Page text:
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Unknown Graves Uncovered At Vicksburg National Cemetery

By Jeffrey Hess | Published 27 Jan 2011 03:34pm | comments
Drew Wise pushes a radar cart

An investigation is underway at one of the oldest military cemeteries in the country. MPB's Jeffrey Hess reports on an unexpected discovery at Vicksburg National Cemetery.

Officials at Vicksburg National Cemetery are trying to determine how many veterans lay in unmarked and previously unknown graves after they found two caskets they didn't know were there.

Cemetery superintendent Mike Madell says the search started when they prepared to bury a World War Two veteran and found the caskets in what appeared to be an open plot.

"Well immediately many questions pop to mind. The typical ones: why, how, excreta. It was surprising, it was disappoint. As we have tried to research it and find answer it has been frustrating," Madell said.

Madell says they have not been able to figure out who the graves belong to or what happened to burial records.

Vicksburg National Cemetery home to more than 18-thousand veterans, mostly from the civil war, but also from wars as recent as the Korean War.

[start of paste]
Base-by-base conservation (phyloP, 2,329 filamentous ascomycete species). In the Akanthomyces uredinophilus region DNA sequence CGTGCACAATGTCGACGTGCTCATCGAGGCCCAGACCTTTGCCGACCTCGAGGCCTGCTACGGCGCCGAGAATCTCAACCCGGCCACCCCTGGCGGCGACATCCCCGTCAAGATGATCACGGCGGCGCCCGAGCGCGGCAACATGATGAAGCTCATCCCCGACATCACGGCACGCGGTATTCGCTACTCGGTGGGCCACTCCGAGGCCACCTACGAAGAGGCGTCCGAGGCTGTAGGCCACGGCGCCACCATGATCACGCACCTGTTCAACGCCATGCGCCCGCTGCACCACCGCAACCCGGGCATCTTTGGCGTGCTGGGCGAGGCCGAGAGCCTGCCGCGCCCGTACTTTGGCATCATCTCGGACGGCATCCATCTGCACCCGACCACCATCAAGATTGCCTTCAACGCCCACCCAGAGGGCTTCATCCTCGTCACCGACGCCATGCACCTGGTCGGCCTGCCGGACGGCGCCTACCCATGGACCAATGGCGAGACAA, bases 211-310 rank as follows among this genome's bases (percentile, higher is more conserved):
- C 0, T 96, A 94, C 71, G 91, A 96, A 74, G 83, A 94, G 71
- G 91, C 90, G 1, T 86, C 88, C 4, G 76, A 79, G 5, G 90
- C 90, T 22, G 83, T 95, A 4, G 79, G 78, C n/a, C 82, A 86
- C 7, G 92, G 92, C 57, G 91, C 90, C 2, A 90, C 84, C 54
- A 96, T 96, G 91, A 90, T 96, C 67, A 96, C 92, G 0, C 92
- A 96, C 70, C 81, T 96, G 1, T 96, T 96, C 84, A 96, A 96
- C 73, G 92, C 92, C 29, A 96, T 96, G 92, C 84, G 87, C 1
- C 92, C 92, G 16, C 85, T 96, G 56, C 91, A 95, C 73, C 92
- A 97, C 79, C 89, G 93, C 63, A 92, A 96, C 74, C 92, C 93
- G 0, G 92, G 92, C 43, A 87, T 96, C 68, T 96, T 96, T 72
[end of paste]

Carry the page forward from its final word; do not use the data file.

Crews from the National Park Service’s Southeast Archeological Center have meticulously mapped two acres of the cemetery and scanned it with radar. Drew Wise is one of the technicians who is pushing a two wheel cart with a small orange radar box on front.

"It is heavy and it doesn't particularly like the clover. This antenna has to be pushed across the ground and so the thicker the grass is, the thicker the ground cover, the harder it is to push," Wise said.

Early results of the search have turned up at least 8 previously unknown graves, and officials expected to find dozens more by the time the search is finished this spring.

David Morgan from Archeological Center says it is not uncommon for graves to disappear in a cemetery and scanning the earth with radar is a non-invasive way to look for more graves.

"Because, of course, they want to show due respect and reverence to, in this case, the fallen soldiers. And they really don't want to have to start digging to try and identify where unmarked graves might be," Morgan said.

Cemetery officials say they didn't know about the graves because of poor book keeping or because the small head stones sank into the ground.

There are still about 50 reservations left at the cemetery which closed in 1961. Those veterans will still be buried at Vicksburg but in a different section if their plot is already occupied.

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Drew Wise pushes a radar cart


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